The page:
Now, as the world grapples with the coronavirus pandemic that has spread across borders, globally we are not only engaging with a public health crisis but also a matter that is inherently political. It is also exposing how countries with different political systems respond to such matters and how as a result of those systems they can compromise the responsiveness of the rest of the world.

One must go back to where this started, namely in Wuhan, China and examine how the Chinese political system may have helped and hindered the spread of the virus. It is becoming increasingly clear that China’s command and control system of government prioritised secrecy over public health as officials delayed crucial decisions in the interest of saving face, particularly as there were a series of annual congresses scheduled in January 2020.

In fact, on 7 January the city of Wuhan held its People’s Congress and even had a banquet while still ignoring the concerns being raised by the country’s medical professionals. This need to keep everything under control and try to placate residents cost the Chinese valuable time which is why by the time they responded in late January, the disease had already grown exponentially through the population.

Further to that, the government actively suppressed the views of doctors who were trying to raise the alarm. The most well-known example is that of Li Wenliang who attempted to go public through a social messaging app and was reprimanded by the police. Wenliang had contracted the virus while he was treating a patient and by the time of his death he had become a national hero, stirring significant criticism against the Chinese government for its management of information while the virus was spreading.

However, that same political system which repressed important information about the spread of the virus has proved very adept at managing and containing its spread. Once the severity of the virus was established, the Chinese government was able to radically deploy its authoritarian systems to control the flow of people and enforce social distancing. Wuhan, the epicentre of the outbreak, a city of more than 11 million people, was locked down for months. The Chinese very quickly stepped up their international media campaign in an attempt to change the narrative on their management of the crisis, donating medical equipment to affected countries and flying in medical personnel and consultants where they could.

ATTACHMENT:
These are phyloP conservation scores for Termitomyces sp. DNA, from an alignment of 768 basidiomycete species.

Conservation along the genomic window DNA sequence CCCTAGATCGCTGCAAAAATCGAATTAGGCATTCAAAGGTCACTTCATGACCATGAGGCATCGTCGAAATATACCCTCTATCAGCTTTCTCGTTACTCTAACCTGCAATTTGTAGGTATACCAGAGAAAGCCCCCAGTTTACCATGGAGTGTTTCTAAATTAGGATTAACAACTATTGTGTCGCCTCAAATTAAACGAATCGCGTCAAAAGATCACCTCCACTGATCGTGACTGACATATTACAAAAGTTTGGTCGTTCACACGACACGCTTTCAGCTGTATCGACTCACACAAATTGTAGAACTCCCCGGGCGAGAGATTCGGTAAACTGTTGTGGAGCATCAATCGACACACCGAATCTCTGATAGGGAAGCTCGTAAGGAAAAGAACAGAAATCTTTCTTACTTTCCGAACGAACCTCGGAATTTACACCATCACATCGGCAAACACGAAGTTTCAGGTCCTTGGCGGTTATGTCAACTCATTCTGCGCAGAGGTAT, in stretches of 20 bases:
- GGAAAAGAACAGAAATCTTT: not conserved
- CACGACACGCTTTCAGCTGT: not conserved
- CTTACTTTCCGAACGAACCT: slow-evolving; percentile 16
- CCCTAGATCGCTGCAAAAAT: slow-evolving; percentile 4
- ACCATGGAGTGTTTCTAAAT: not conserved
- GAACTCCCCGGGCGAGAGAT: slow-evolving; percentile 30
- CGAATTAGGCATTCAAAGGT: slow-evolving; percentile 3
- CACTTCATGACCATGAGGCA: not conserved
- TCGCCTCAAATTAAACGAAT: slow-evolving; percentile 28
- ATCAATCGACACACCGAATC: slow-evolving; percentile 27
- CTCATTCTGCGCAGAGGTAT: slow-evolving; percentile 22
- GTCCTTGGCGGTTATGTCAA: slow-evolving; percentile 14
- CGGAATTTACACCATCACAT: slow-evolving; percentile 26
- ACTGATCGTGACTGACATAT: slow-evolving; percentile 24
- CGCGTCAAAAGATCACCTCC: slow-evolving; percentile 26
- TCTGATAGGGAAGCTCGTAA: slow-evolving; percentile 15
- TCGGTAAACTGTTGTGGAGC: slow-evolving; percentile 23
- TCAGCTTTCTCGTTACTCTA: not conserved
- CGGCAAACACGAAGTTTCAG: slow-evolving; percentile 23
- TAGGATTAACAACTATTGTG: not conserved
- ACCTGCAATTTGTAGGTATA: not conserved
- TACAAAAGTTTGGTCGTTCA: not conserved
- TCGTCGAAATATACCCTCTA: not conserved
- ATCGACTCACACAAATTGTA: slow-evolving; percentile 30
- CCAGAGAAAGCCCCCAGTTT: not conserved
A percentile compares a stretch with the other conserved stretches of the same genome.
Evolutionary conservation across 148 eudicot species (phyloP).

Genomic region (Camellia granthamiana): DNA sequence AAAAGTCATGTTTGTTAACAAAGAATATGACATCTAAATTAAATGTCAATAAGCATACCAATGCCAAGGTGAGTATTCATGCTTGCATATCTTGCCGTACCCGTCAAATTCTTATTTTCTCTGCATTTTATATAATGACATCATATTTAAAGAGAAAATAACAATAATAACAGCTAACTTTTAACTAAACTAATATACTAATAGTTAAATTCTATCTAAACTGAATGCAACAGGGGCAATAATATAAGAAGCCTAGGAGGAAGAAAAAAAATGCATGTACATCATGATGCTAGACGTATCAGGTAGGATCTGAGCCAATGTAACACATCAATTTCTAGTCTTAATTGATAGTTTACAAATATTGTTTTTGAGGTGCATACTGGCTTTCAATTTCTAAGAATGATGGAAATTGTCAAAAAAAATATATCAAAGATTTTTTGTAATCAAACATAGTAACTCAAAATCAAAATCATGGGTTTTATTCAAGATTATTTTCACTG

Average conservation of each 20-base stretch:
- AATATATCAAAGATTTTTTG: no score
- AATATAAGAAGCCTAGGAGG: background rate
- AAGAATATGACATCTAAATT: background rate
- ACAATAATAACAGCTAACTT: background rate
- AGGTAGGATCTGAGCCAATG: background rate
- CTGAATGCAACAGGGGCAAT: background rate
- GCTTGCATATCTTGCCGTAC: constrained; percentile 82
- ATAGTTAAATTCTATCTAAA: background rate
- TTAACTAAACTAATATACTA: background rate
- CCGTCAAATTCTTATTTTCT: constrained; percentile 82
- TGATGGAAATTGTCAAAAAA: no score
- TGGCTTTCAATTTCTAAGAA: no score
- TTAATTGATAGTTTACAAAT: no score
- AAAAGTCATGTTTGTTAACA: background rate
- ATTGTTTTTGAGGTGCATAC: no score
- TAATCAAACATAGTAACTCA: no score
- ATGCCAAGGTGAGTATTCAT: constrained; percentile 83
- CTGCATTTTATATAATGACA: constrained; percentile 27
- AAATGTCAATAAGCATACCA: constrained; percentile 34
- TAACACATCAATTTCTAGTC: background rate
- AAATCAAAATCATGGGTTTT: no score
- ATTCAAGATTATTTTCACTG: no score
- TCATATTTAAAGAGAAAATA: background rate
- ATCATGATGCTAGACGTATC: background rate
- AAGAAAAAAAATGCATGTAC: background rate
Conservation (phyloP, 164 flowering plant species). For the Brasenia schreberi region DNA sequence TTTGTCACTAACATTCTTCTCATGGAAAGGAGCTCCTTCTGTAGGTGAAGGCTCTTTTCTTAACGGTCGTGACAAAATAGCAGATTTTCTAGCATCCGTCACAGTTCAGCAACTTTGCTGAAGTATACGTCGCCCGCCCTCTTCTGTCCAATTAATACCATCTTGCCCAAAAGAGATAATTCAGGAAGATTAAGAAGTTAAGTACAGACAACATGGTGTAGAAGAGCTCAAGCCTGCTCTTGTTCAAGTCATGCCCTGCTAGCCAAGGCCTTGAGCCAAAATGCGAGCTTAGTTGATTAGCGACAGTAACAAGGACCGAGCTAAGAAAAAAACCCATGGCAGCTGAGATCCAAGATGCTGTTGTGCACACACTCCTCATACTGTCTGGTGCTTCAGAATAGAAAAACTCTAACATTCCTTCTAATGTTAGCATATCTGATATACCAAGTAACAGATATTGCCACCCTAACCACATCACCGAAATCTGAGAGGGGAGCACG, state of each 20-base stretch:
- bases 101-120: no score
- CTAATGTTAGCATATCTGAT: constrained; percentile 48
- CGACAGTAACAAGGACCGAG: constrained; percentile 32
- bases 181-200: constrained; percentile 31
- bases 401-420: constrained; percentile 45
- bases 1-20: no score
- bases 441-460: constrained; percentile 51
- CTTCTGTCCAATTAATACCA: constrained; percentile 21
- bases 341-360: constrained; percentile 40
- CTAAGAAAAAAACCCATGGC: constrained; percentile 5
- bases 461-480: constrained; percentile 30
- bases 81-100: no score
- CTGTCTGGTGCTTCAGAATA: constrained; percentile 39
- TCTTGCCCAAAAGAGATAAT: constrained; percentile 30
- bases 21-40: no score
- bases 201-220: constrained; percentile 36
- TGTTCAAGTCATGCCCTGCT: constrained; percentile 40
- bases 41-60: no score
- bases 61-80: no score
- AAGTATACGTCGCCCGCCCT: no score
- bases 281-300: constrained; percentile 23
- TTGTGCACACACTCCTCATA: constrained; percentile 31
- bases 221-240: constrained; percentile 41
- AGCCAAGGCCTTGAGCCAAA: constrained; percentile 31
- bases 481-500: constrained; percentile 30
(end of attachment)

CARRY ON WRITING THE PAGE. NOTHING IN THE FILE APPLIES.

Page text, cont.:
Now it is worth mentioning the role of the World Health Organisation (WHO). The WHO Director-General Tedros Adhanom Ghebreyesus is facing mounting criticism for his leadership of the WHO during those critical few weeks when the outbreak began. President Donald Trump has been vocal about this and in the US it has gone as far as Florida Senator Rick Scott calling for a Congressional investigation into the agency’s role in acting as an accomplice to China. Trump has now suspended funding to the organisation pending a review.